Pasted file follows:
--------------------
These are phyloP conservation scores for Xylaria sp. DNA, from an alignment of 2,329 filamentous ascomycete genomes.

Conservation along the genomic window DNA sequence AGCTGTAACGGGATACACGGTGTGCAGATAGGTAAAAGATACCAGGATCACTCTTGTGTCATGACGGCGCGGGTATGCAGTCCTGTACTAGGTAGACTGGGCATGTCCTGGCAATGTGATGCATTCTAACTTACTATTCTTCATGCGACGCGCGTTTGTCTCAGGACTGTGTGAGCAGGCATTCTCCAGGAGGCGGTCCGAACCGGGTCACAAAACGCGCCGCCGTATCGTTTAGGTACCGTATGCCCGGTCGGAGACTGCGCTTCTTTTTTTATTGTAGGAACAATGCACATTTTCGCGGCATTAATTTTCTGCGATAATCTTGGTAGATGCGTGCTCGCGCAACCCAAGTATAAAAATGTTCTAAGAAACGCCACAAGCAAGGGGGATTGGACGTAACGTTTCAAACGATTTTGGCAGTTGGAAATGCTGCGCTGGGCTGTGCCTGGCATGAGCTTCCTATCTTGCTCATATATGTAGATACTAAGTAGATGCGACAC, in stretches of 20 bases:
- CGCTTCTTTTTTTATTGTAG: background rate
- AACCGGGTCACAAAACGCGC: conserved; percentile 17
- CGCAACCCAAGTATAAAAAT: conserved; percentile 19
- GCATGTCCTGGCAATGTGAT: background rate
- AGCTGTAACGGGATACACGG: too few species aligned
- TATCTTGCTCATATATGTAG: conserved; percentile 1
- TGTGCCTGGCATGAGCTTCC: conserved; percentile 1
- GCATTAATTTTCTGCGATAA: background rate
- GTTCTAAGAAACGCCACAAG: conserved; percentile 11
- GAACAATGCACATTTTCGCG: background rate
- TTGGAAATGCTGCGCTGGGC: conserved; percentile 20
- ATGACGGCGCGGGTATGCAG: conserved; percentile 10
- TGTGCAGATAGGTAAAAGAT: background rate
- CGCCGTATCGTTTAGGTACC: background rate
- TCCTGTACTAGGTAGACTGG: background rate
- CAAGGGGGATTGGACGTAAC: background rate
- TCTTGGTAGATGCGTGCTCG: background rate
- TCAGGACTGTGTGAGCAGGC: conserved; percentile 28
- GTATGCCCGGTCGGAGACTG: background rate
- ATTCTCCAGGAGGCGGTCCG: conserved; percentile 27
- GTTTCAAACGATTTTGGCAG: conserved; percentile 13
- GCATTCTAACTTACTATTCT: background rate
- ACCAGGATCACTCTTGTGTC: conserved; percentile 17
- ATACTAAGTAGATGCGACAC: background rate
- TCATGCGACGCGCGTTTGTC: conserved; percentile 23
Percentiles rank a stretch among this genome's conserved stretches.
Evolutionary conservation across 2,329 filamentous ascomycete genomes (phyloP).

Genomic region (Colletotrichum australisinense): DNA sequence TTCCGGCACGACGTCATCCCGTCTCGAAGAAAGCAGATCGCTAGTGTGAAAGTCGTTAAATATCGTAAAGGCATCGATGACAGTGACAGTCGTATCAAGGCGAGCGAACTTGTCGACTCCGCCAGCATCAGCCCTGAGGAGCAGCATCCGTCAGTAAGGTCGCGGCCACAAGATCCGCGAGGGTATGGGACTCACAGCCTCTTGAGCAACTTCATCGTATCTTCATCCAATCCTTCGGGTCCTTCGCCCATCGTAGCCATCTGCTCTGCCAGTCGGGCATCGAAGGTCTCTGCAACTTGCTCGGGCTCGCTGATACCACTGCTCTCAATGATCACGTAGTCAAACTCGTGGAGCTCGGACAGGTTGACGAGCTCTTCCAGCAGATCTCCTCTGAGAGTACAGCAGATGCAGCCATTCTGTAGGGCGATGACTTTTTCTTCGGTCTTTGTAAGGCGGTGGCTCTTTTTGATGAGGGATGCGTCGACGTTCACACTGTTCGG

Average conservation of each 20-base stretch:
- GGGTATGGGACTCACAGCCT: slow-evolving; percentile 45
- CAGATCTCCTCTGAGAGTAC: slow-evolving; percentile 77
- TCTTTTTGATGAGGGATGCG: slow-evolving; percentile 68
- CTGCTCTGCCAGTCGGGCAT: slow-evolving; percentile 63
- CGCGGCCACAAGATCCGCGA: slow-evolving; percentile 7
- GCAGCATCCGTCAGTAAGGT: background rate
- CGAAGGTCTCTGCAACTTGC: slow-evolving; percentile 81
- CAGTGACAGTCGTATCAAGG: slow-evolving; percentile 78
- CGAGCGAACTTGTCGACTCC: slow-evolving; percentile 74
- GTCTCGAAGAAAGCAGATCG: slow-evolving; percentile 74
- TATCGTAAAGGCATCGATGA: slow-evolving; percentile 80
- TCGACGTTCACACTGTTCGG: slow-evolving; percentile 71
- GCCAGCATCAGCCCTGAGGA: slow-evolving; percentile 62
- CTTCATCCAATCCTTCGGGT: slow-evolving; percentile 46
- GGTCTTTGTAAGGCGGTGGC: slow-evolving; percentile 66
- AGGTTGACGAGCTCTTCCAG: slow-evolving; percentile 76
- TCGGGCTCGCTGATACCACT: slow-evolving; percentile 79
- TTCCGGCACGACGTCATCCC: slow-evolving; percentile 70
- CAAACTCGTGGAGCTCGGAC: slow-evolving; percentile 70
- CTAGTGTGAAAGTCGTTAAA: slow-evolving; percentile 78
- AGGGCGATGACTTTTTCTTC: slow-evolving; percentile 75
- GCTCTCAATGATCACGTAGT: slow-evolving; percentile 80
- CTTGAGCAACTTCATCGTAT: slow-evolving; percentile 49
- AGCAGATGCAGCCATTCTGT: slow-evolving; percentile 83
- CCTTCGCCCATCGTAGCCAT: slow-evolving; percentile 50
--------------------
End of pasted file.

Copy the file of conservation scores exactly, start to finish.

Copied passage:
These are phyloP conservation scores for Xylaria sp. DNA, from an alignment of 2,329 filamentous ascomycete genomes.

Conservation along the genomic window DNA sequence AGCTGTAACGGGATACACGGTGTGCAGATAGGTAAAAGATACCAGGATCACTCTTGTGTCATGACGGCGCGGGTATGCAGTCCTGTACTAGGTAGACTGGGCATGTCCTGGCAATGTGATGCATTCTAACTTACTATTCTTCATGCGACGCGCGTTTGTCTCAGGACTGTGTGAGCAGGCATTCTCCAGGAGGCGGTCCGAACCGGGTCACAAAACGCGCCGCCGTATCGTTTAGGTACCGTATGCCCGGTCGGAGACTGCGCTTCTTTTTTTATTGTAGGAACAATGCACATTTTCGCGGCATTAATTTTCTGCGATAATCTTGGTAGATGCGTGCTCGCGCAACCCAAGTATAAAAATGTTCTAAGAAACGCCACAAGCAAGGGGGATTGGACGTAACGTTTCAAACGATTTTGGCAGTTGGAAATGCTGCGCTGGGCTGTGCCTGGCATGAGCTTCCTATCTTGCTCATATATGTAGATACTAAGTAGATGCGACAC, in stretches of 20 bases:
- CGCTTCTTTTTTTATTGTAG: background rate
- AACCGGGTCACAAAACGCGC: conserved; percentile 17
- CGCAACCCAAGTATAAAAAT: conserved; percentile 19
- GCATGTCCTGGCAATGTGAT: background rate
- AGCTGTAACGGGATACACGG: too few species aligned
- TATCTTGCTCATATATGTAG: conserved; percentile 1
- TGTGCCTGGCATGAGCTTCC: conserved; percentile 1
- GCATTAATTTTCTGCGATAA: background rate
- GTTCTAAGAAACGCCACAAG: conserved; percentile 11
- GAACAATGCACATTTTCGCG: background rate
- TTGGAAATGCTGCGCTGGGC: conserved; percentile 20
- ATGACGGCGCGGGTATGCAG: conserved; percentile 10
- TGTGCAGATAGGTAAAAGAT: background rate
- CGCCGTATCGTTTAGGTACC: background rate
- TCCTGTACTAGGTAGACTGG: background rate
- CAAGGGGGATTGGACGTAAC: background rate
- TCTTGGTAGATGCGTGCTCG: background rate
- TCAGGACTGTGTGAGCAGGC: conserved; percentile 28
- GTATGCCCGGTCGGAGACTG: background rate
- ATTCTCCAGGAGGCGGTCCG: conserved; percentile 27
- GTTTCAAACGATTTTGGCAG: conserved; percentile 13
- GCATTCTAACTTACTATTCT: background rate
- ACCAGGATCACTCTTGTGTC: conserved; percentile 17
- ATACTAAGTAGATGCGACAC: background rate
- TCATGCGACGCGCGTTTGTC: conserved; percentile 23
Percentiles rank a stretch among this genome's conserved stretches.
Evolutionary conservation across 2,329 filamentous ascomycete genomes (phyloP).

Genomic region (Colletotrichum australisinense): DNA sequence TTCCGGCACGACGTCATCCCGTCTCGAAGAAAGCAGATCGCTAGTGTGAAAGTCGTTAAATATCGTAAAGGCATCGATGACAGTGACAGTCGTATCAAGGCGAGCGAACTTGTCGACTCCGCCAGCATCAGCCCTGAGGAGCAGCATCCGTCAGTAAGGTCGCGGCCACAAGATCCGCGAGGGTATGGGACTCACAGCCTCTTGAGCAACTTCATCGTATCTTCATCCAATCCTTCGGGTCCTTCGCCCATCGTAGCCATCTGCTCTGCCAGTCGGGCATCGAAGGTCTCTGCAACTTGCTCGGGCTCGCTGATACCACTGCTCTCAATGATCACGTAGTCAAACTCGTGGAGCTCGGACAGGTTGACGAGCTCTTCCAGCAGATCTCCTCTGAGAGTACAGCAGATGCAGCCATTCTGTAGGGCGATGACTTTTTCTTCGGTCTTTGTAAGGCGGTGGCTCTTTTTGATGAGGGATGCGTCGACGTTCACACTGTTCGG

Average conservation of each 20-base stretch:
- GGGTATGGGACTCACAGCCT: slow-evolving; percentile 45
- CAGATCTCCTCTGAGAGTAC: slow-evolving; percentile 77
- TCTTTTTGATGAGGGATGCG: slow-evolving; percentile 68
- CTGCTCTGCCAGTCGGGCAT: slow-evolving; percentile 63
- CGCGGCCACAAGATCCGCGA: slow-evolving; percentile 7
- GCAGCATCCGTCAGTAAGGT: background rate
- CGAAGGTCTCTGCAACTTGC: slow-evolving; percentile 81
- CAGTGACAGTCGTATCAAGG: slow-evolving; percentile 78
- CGAGCGAACTTGTCGACTCC: slow-evolving; percentile 74
- GTCTCGAAGAAAGCAGATCG: slow-evolving; percentile 74
- TATCGTAAAGGCATCGATGA: slow-evolving; percentile 80
- TCGACGTTCACACTGTTCGG: slow-evolving; percentile 71
- GCCAGCATCAGCCCTGAGGA: slow-evolving; percentile 62
- CTTCATCCAATCCTTCGGGT: slow-evolving; percentile 46
- GGTCTTTGTAAGGCGGTGGC: slow-evolving; percentile 66
- AGGTTGACGAGCTCTTCCAG: slow-evolving; percentile 76
- TCGGGCTCGCTGATACCACT: slow-evolving; percentile 79
- TTCCGGCACGACGTCATCCC: slow-evolving; percentile 70
- CAAACTCGTGGAGCTCGGAC: slow-evolving; percentile 70
- CTAGTGTGAAAGTCGTTAAA: slow-evolving; percentile 78
- AGGGCGATGACTTTTTCTTC: slow-evolving; percentile 75
- GCTCTCAATGATCACGTAGT: slow-evolving; percentile 80
- CTTGAGCAACTTCATCGTAT: slow-evolving; percentile 49
- AGCAGATGCAGCCATTCTGT: slow-evolving; percentile 83
- CCTTCGCCCATCGTAGCCAT: slow-evolving; percentile 50